An unusual article caught my eye yesterday—about punctuation, of all things. I haven’t given much thought to punctuation since grammar school. (Except for the confusing semicolon, which haunts my dreams to this day…)
Keith Houston, author of Shady Characters: The secret life of punctuation, has laid out a surprisingly interesting history of punctuation intrigue and drama. I was tickled to learn of the twists and turns punctuation has taken over the centuries: To start with, I had no idea how new it is to the history of the written word! According to Houston, it took individual scholars centuries of effort to drag the literate world into the light, kicking and screaming. The very need for punctuation wasn’t even widely acknowledged until the spread of Christianity, which placed an unusually high value on the written word over oral traditions and public speeches.
Perhaps I hadn’t given much thought to the origins of punctuation because its evolution halted quite abruptly with the creation of the printing press in the 15th century. After all, Houston reasons, in spite of punctuation’s imperfections at the time, its standardization reduced the time and labor required to mass-produce documents for wider distribution.
While its history is fascinating, the most thought-provoking aspect of Houston’s article struck me in its conclusion: In passing, Houston suggests that punctuation is currently undergoing a new stage of evolution in the form of emoji!
Though they are used informally in American culture, I’m inclined to agree with Houston’s assessment of emoji as a new—and perhaps formal—stage of evolution in the written word. In spite of their ambiguity, emoji are becoming increasingly relevant forms of punctuation. As rapid, frequent, text-based communication comprises a greater share of our daily interactions, the need for speed and brevity in these messages forces us to omit more sophisticated language that conveys a large range and depth of feeling to our readers. Emoji provide a means of injecting those sentiments back into our daily communications, as face-to-face (or even voice-to-voice) contact diminishes—along with 93% of our non-verbal communication cues.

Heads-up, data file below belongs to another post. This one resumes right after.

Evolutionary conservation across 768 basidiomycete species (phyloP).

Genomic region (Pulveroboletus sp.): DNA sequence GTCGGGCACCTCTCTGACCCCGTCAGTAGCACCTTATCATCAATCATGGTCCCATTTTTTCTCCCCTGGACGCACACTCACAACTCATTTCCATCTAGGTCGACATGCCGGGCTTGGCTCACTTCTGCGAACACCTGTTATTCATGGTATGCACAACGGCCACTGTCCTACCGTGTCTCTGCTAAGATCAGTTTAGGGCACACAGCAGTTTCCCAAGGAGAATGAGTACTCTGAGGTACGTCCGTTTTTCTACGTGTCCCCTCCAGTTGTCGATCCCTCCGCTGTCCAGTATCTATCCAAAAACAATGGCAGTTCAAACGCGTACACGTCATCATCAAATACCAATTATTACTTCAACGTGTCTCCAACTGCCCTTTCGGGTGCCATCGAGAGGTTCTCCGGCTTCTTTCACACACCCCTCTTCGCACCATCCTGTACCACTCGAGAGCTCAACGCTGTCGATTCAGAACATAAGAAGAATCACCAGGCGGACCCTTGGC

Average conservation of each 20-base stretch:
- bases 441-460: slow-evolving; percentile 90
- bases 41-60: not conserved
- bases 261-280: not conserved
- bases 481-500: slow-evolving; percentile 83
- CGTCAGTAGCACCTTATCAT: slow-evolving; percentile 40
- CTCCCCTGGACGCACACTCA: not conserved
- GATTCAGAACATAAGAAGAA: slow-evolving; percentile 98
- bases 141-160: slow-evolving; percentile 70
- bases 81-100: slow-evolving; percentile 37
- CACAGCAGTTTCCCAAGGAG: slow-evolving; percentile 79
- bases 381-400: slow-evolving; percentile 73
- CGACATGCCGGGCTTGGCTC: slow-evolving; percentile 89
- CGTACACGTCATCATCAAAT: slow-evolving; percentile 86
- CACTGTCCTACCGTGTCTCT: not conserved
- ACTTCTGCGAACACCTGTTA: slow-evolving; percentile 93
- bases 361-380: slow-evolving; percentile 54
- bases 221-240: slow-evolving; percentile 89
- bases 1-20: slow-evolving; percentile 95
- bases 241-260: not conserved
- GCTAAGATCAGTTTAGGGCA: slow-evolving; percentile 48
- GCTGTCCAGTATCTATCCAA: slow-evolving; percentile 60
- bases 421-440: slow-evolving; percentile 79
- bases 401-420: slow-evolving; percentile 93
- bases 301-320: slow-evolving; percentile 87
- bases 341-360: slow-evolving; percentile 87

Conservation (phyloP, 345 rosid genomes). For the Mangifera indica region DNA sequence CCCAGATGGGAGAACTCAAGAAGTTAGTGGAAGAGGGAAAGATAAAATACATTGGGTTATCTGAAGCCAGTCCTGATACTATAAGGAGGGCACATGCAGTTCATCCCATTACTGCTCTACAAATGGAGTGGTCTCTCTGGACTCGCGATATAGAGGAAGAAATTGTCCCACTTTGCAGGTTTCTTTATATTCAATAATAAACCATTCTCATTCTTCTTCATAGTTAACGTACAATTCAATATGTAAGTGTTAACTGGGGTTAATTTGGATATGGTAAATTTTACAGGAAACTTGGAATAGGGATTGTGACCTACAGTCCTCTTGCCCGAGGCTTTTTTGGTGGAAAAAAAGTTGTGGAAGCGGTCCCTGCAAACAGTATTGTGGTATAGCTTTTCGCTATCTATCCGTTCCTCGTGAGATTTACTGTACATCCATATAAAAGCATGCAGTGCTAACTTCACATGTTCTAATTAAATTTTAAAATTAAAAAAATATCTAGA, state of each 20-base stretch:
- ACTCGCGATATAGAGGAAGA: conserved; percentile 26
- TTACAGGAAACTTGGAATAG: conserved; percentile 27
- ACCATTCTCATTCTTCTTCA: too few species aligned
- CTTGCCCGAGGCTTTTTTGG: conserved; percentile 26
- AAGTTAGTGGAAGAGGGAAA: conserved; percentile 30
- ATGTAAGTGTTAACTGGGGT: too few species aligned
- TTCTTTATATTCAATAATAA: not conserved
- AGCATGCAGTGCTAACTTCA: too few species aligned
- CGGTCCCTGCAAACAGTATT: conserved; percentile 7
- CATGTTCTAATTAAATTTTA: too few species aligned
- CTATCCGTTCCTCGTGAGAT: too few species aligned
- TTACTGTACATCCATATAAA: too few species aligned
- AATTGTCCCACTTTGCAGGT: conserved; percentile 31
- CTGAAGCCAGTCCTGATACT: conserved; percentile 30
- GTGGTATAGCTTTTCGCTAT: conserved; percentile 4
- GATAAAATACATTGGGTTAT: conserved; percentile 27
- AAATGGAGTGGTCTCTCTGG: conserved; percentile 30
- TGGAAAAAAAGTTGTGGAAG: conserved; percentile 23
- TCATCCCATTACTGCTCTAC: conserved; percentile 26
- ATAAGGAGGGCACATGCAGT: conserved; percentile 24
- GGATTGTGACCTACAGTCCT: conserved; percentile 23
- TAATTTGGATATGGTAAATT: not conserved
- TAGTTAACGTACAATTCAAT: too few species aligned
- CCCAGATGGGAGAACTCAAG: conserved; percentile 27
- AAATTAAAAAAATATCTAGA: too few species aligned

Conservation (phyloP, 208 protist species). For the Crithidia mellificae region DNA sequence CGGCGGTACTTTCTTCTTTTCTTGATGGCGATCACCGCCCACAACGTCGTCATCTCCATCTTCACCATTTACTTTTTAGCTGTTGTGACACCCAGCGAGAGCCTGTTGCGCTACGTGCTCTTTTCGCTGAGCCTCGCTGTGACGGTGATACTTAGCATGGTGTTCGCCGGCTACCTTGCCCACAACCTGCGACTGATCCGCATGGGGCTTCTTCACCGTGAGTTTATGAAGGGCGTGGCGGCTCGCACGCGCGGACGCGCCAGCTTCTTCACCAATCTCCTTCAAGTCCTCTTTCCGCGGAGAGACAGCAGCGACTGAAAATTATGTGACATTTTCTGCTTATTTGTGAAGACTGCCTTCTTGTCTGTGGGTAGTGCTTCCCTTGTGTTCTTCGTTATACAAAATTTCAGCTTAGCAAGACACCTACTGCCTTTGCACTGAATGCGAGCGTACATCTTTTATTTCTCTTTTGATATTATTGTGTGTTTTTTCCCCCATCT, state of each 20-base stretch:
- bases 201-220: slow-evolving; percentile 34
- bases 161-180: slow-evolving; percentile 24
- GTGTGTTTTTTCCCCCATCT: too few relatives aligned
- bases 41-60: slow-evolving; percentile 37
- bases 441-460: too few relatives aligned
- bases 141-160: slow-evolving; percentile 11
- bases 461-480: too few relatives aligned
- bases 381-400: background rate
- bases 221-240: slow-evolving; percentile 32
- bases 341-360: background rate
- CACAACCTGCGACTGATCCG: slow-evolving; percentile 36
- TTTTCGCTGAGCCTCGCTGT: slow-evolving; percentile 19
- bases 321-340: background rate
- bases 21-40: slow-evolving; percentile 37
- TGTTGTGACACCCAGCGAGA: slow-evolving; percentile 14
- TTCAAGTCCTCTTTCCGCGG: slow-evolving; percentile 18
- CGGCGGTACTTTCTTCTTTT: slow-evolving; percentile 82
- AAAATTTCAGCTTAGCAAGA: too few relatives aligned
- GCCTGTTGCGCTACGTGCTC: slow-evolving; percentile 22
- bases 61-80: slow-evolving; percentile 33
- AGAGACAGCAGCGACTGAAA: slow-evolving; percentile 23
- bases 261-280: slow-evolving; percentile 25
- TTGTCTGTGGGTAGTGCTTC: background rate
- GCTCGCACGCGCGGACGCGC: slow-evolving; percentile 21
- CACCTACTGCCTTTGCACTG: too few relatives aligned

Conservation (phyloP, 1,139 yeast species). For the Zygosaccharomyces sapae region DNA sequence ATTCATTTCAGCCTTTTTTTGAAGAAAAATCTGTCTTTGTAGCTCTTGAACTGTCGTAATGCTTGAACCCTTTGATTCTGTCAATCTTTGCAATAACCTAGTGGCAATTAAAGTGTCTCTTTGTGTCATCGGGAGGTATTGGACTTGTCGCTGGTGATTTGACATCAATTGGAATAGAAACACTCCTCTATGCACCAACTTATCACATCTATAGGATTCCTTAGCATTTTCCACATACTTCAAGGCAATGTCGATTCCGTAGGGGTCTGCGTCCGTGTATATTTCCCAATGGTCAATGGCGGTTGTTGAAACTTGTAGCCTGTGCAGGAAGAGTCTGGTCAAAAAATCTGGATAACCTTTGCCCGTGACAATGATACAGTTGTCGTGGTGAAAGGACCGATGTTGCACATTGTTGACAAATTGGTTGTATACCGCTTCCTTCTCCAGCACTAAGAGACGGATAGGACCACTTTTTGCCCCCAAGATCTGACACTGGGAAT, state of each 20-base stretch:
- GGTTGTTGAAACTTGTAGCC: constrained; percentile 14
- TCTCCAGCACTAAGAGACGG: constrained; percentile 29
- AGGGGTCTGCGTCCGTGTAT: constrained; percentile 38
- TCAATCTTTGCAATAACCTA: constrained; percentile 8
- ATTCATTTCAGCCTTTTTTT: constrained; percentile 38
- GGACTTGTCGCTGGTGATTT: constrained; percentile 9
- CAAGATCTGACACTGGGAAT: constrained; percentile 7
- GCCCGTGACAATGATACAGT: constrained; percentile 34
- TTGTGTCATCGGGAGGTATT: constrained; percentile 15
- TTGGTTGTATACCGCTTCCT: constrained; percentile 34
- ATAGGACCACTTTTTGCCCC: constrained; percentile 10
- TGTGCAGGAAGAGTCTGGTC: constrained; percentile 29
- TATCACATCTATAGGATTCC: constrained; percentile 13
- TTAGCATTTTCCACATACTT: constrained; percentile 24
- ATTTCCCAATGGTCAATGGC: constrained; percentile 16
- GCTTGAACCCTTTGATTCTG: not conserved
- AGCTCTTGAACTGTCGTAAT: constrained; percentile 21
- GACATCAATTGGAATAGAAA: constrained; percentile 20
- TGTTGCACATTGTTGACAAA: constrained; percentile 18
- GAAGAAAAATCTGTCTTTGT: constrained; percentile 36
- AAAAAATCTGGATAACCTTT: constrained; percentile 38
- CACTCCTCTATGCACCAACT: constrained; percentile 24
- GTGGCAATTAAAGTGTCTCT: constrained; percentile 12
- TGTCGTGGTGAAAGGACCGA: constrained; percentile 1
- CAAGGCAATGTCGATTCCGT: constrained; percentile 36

Yet at this point in time, I must acknowledge the awkwardness inherent to a pictographic system open to so much interpretation. Take 💅, for example: What is the cultural significance of painting one’s fingernails? To some emoji users, it may signify “beauty”; to others, “luxury”; and in some circles it has taken on meanings such as “haughtiness,” “I’m not bothered,” or the similar catchphrase, “Haters gonna hate.” Of course, to writers and readers who haven’t encountered any of these sub-cultural meanings, 💅 merely signifies an apparently out-of-context, literal icon of painting fingernails. And these varied interpretations can be layered with even more cultural nuance with the addition of true-to-life skin tones!
As with the early days of punctuation, I suspect that the world just needs time to assimilate this new form of communication. Hopefully, standardizations in emoji meaning will solidify sooner rather than later. 🙏 (“I’m praying” / “Here’s hoping” — or is that a high-five?)